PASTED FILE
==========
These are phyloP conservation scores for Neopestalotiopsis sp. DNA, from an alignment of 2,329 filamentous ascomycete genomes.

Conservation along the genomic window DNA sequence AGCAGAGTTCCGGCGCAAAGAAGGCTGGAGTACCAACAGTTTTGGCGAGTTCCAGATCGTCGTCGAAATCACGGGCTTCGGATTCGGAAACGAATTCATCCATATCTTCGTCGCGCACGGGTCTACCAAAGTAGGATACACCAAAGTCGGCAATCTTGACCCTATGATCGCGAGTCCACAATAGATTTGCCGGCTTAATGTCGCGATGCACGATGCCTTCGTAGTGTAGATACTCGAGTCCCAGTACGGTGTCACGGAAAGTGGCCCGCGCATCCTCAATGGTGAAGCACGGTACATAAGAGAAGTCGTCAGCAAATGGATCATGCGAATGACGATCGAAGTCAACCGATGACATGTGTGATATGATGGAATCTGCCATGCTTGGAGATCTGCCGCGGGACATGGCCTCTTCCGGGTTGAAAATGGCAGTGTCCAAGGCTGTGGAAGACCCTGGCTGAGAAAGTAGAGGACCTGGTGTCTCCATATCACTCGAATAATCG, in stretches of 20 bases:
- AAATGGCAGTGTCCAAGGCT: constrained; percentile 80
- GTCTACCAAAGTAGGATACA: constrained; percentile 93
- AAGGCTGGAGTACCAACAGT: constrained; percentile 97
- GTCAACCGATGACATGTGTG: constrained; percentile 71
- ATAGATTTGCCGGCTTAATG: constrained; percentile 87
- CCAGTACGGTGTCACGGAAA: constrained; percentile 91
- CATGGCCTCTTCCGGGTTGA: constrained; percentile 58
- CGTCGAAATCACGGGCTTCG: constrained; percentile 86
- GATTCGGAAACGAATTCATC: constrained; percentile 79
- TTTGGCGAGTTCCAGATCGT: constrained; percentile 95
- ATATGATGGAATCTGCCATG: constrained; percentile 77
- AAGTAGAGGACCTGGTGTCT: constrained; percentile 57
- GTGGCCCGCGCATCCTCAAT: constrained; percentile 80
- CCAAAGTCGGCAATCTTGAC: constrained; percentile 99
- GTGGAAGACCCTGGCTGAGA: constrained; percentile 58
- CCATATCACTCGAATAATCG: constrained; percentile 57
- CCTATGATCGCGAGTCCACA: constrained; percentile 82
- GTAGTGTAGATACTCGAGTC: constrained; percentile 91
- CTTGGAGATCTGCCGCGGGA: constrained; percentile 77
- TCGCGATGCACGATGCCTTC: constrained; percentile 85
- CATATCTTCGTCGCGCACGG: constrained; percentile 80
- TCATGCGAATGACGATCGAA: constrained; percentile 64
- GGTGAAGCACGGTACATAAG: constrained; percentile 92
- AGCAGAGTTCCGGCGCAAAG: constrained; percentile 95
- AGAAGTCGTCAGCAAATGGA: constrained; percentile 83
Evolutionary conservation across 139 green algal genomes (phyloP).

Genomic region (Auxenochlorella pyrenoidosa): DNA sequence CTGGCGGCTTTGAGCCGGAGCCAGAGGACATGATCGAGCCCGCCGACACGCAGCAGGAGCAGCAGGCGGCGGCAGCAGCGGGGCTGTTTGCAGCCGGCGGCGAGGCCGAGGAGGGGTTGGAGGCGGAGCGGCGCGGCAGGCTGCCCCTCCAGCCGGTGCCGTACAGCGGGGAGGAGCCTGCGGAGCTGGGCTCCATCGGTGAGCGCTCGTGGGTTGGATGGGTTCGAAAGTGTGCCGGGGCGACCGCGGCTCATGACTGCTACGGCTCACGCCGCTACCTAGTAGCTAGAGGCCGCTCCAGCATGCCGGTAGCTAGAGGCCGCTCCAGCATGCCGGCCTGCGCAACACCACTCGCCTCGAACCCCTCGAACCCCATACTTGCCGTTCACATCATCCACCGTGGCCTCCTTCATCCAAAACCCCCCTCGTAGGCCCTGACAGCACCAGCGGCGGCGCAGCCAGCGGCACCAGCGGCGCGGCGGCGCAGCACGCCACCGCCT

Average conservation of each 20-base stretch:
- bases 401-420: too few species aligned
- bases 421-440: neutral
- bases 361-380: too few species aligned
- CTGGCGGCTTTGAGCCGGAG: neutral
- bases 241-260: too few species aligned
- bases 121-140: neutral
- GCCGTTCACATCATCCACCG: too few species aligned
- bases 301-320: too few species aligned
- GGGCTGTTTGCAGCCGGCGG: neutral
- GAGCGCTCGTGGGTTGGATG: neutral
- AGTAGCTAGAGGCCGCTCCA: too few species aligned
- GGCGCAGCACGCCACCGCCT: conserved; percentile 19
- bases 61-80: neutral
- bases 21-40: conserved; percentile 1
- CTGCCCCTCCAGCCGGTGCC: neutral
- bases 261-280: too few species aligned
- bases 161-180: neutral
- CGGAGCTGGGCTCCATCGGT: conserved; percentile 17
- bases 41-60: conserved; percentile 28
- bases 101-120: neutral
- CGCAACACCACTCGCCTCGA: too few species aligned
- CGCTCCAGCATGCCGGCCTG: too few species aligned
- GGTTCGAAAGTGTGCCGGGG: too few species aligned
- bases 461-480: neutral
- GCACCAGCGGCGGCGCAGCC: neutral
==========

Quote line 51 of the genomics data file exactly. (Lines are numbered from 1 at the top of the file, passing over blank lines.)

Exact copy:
- CGCAACACCACTCGCCTCGA: too few species aligned